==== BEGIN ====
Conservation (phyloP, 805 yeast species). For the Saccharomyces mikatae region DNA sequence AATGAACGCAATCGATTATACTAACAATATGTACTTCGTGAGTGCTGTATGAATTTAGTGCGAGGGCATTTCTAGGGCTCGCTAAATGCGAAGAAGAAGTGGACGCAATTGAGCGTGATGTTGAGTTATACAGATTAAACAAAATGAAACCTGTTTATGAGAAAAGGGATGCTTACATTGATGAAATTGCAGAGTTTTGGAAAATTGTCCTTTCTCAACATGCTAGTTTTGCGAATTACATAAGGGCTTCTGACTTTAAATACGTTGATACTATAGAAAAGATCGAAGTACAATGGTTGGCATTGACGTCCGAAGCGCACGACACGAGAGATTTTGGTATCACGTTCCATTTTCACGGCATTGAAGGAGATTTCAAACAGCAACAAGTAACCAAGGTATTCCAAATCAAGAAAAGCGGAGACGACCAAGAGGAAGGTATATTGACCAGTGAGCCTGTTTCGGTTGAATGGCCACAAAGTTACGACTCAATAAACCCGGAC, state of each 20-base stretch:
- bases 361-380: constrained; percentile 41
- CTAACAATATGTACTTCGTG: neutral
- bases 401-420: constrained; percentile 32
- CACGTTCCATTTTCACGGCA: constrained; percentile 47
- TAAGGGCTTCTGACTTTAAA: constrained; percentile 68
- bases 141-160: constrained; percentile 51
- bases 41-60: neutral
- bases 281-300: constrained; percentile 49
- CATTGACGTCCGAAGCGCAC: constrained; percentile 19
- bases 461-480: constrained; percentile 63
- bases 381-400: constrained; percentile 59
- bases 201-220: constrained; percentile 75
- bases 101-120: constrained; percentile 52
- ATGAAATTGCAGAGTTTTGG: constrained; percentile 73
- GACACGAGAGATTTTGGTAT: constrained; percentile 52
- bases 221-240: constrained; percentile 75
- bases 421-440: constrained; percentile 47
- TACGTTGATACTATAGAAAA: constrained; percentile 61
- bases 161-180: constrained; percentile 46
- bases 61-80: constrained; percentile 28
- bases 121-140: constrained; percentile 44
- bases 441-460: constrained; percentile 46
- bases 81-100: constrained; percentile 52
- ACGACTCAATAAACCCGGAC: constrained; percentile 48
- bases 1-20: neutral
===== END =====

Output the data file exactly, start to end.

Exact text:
Conservation (phyloP, 805 yeast species). For the Saccharomyces mikatae region DNA sequence AATGAACGCAATCGATTATACTAACAATATGTACTTCGTGAGTGCTGTATGAATTTAGTGCGAGGGCATTTCTAGGGCTCGCTAAATGCGAAGAAGAAGTGGACGCAATTGAGCGTGATGTTGAGTTATACAGATTAAACAAAATGAAACCTGTTTATGAGAAAAGGGATGCTTACATTGATGAAATTGCAGAGTTTTGGAAAATTGTCCTTTCTCAACATGCTAGTTTTGCGAATTACATAAGGGCTTCTGACTTTAAATACGTTGATACTATAGAAAAGATCGAAGTACAATGGTTGGCATTGACGTCCGAAGCGCACGACACGAGAGATTTTGGTATCACGTTCCATTTTCACGGCATTGAAGGAGATTTCAAACAGCAACAAGTAACCAAGGTATTCCAAATCAAGAAAAGCGGAGACGACCAAGAGGAAGGTATATTGACCAGTGAGCCTGTTTCGGTTGAATGGCCACAAAGTTACGACTCAATAAACCCGGAC, state of each 20-base stretch:
- bases 361-380: constrained; percentile 41
- CTAACAATATGTACTTCGTG: neutral
- bases 401-420: constrained; percentile 32
- CACGTTCCATTTTCACGGCA: constrained; percentile 47
- TAAGGGCTTCTGACTTTAAA: constrained; percentile 68
- bases 141-160: constrained; percentile 51
- bases 41-60: neutral
- bases 281-300: constrained; percentile 49
- CATTGACGTCCGAAGCGCAC: constrained; percentile 19
- bases 461-480: constrained; percentile 63
- bases 381-400: constrained; percentile 59
- bases 201-220: constrained; percentile 75
- bases 101-120: constrained; percentile 52
- ATGAAATTGCAGAGTTTTGG: constrained; percentile 73
- GACACGAGAGATTTTGGTAT: constrained; percentile 52
- bases 221-240: constrained; percentile 75
- bases 421-440: constrained; percentile 47
- TACGTTGATACTATAGAAAA: constrained; percentile 61
- bases 161-180: constrained; percentile 46
- bases 61-80: constrained; percentile 28
- bases 121-140: constrained; percentile 44
- bases 441-460: constrained; percentile 46
- bases 81-100: constrained; percentile 52
- ACGACTCAATAAACCCGGAC: constrained; percentile 48
- bases 1-20: neutral